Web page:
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September 20, 2017

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Global stocks mostly up on promise of further stimulus

SEOUL/HONG KONG--Global stock markets were mostly higher Monday after top central bankers in Europe and Japan said support for their economies would continue and additional help is possible.

Germany's DAX advanced 1 percent to 9,434.34 and France' CAC 40 rose 0.9 percent to 4,289.95. Hopes of stimulus in France were boosted by President Francois Hollande's dissolution of his government after an open feud in his Cabinet over the country's stagnant economy. London's stock market was closed for a public holiday. Wall Street was set for gains, with S&P futures and Dow Jones futures both up 0.3 percent.

Europe's top central banker said the bank is considering asset purchases to pump more money into Europe's economy, though he gave no guidance on when that help would happen. Mario Draghi, head of the European Central Bank, said in a speech at Jackson Hole, Wyoming on Friday that the bank was ready to do more to boost the eurozone's shaky recovery. His remarks sent European shares higher and the euro currency lower.

Asian markets mostly rose Monday, while the dollar hit multi-month highs against the yen and euro after the U.S. Federal Reserve chief seemed to indicate a shift towards an interest rate rise sooner than expected.

While Janet Yellen's speech Friday said slackness in the jobs market would likely staunch inflation, investors noted her acknowledgement of calls for an early rate rise. Analysts said this may suggest she is thinking of such a move.

Tokyo climbed 0.28 percent, or 74.06 points, to 15,613.25 and Seoul put on 0.20 percent, or 4.19 points, to end at 2,060.89. Hong Kong gained 0.22 percent, or 54.68 points, to close at 25,166.91.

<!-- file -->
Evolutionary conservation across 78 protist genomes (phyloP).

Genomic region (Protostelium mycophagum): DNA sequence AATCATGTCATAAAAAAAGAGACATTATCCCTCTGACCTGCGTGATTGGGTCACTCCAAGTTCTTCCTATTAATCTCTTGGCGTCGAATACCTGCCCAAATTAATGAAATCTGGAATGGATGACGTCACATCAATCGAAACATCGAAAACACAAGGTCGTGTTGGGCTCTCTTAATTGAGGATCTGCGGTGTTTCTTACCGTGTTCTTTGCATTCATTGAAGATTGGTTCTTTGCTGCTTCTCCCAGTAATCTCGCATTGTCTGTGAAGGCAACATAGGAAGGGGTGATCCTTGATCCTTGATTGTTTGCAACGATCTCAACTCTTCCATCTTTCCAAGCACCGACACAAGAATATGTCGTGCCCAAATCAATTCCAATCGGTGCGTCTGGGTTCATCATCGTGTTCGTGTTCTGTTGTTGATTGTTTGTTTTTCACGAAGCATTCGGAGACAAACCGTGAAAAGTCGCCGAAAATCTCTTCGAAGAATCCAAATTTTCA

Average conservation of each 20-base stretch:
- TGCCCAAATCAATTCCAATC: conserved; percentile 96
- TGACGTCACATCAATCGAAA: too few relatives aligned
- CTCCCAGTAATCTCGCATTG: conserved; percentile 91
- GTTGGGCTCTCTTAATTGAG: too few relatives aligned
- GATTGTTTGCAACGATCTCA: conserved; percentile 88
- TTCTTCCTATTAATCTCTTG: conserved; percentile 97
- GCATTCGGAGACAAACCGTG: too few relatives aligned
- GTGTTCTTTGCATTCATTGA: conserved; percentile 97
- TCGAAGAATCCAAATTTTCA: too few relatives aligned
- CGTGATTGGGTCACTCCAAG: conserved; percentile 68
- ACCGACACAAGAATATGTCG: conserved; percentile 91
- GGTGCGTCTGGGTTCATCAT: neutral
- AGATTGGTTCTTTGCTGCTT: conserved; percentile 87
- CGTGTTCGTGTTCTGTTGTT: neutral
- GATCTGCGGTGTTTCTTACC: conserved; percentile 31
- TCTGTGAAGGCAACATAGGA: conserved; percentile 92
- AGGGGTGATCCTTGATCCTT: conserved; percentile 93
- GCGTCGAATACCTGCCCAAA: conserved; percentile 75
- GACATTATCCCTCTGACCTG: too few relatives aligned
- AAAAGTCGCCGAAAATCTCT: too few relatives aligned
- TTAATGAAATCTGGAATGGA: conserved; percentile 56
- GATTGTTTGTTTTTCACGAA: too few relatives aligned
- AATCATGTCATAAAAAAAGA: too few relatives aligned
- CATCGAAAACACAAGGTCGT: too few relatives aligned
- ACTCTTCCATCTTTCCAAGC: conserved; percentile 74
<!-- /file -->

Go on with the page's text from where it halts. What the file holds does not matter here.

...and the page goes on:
However, Sydney shed 0.19 percent, or 10.7 points, to 5,634.9 and Shanghai dipped 0.51 percent, or 11.54 points, to 2,229.27.

Speaking at the Fed's annual symposium in Jackson Hole, Wyoming, Yellen said even if joblessness has fallen more quickly than expected to 6.2 percent, there remains "considerable uncertainty about the level of employment" in the world's biggest economy.

That signaled her commitment to the Fed's timetable for raising rates late next year, rather than earlier as some analysts and policymakers would like.

However, Junichi Ishikawa, market analyst at IG Securities in Tokyo, told Dow Jones Newswires: "Her comments at Jackson Hole were balanced, and took into consideration the positions of the more hawkish members of the Fed."

And Kathleen Brooks at said dealers took account of the uncertainty surrounding labor market indicators which Yellen mentioned in her speech. "The market seems to perceive this indecision to be a subtle shift away from the ultra-dovish stance Yellen has taken in the past," she said.

Yellen's comments pushed the dollar above 104 yen for the first time since April and to the strongest level since January.

In afternoon Tokyo trade the greenback bought 104.10 yen compared with 103.87 yen in New York Friday.

The Dow eased 0.22 percent Friday and the S&P 500 shed 0.20 percent. The Nasdaq added 0.14 percent.

Gold traded at US$1,277.98 an ounce at 1050 GMT compared to US$1,281.40 an ounce late Friday.

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